European aluminum producers have raised concerns about potential greenwashing risks arising from a loophole in the upcoming EU carbon border tax, as reported by the Financial Times on July 9. The proposed Carbon Border Adjustment Mechanism (CBAM) aims to impose a levy on carbon emissions associated with imported goods from 2026. The levy will initially target goods in six carbon-intensive sectors, including cement, iron and steel, aluminum, fertilizer, electricity, and hydrogen. However, remelted waste pieces of aluminum would be classified as zero-carbon products and exempted from carbon taxes, even if the original material is produced using fossil fuels.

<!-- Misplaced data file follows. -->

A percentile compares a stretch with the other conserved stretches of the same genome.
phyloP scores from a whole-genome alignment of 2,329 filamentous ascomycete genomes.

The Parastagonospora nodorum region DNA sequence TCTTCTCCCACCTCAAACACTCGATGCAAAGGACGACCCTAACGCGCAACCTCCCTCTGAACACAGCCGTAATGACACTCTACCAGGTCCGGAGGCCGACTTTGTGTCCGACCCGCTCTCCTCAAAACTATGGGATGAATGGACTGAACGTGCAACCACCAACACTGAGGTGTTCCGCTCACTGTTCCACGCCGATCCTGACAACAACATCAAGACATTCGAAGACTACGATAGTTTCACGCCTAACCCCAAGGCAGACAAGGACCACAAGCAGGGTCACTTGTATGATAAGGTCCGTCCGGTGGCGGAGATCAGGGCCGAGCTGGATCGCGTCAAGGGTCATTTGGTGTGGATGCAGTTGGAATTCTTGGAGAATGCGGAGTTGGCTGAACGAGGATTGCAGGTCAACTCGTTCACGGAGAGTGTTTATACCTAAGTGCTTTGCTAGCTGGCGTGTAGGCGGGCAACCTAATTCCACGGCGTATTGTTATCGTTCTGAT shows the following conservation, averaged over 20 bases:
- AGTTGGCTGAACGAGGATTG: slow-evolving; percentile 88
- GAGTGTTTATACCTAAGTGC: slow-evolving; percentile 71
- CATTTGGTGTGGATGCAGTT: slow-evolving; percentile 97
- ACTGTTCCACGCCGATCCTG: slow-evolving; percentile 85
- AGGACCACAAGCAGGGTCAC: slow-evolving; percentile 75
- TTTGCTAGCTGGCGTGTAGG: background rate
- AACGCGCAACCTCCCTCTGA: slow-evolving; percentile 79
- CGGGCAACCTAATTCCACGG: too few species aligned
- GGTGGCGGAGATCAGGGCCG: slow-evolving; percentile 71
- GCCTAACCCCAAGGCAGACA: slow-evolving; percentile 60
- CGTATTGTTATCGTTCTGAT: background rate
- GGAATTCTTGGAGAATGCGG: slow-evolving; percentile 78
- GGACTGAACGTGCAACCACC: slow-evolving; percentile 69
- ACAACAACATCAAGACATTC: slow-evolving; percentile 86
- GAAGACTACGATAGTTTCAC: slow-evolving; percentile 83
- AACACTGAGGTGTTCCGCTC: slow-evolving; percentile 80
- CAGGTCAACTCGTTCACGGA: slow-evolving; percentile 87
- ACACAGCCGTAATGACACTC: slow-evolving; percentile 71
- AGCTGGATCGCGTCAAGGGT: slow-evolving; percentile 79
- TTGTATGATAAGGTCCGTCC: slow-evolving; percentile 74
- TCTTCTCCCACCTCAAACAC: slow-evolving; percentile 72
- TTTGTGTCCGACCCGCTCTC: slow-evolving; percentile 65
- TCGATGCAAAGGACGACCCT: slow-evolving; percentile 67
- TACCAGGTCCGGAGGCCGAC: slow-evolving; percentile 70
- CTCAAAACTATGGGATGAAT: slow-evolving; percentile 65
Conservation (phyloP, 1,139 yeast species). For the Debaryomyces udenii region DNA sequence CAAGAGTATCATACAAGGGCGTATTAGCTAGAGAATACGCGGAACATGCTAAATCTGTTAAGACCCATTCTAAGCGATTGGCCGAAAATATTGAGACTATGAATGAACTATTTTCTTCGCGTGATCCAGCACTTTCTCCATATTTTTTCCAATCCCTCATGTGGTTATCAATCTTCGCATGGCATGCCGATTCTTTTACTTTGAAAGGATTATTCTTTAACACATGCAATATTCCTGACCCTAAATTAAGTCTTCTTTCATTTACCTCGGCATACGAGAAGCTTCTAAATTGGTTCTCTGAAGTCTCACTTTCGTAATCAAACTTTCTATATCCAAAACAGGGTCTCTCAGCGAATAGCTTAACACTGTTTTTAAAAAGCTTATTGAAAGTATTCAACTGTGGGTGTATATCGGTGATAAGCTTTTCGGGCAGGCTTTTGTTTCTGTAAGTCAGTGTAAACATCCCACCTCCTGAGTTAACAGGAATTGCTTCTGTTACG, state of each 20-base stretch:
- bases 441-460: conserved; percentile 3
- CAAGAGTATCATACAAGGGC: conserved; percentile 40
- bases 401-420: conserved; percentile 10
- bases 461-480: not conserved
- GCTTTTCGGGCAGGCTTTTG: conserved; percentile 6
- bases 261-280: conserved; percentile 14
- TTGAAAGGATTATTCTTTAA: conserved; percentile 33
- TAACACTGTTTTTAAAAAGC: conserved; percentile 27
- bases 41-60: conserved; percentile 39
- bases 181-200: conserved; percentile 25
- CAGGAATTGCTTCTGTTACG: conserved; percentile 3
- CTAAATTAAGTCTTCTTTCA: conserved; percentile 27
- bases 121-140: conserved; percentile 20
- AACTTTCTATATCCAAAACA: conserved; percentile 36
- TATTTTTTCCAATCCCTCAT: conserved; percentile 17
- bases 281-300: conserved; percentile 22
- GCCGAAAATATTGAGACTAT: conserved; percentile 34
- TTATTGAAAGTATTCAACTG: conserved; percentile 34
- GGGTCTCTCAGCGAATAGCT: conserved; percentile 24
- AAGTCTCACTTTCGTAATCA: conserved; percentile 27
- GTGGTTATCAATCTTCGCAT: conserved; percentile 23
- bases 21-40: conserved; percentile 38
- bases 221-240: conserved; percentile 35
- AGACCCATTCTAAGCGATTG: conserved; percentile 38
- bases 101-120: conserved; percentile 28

Aluminum companies including Norsk Hydro [NHY:NO] and Speira have warned that the loophole could incentivize producers outside the EU to manufacture scrap aluminum, remelt it, and export it to Europe to take advantage of the exemption. Although the CBAM intends to create a fair competition environment for EU businesses, which must comply with stricter climate policies than their peers in other jurisdictions, the loophole could undermine its goal of preventing carbon leakage and increasing the risks of widespread greenwashing. In addition, the loophole could impede the EU’s efforts to accelerate decarbonization in global industrial sectors. According to statistics from the trade body European Aluminum, EU smelters emit an average of 6.8kg of CO2 from producing 1kg of aluminum, significantly less than the global average of 16.1kg.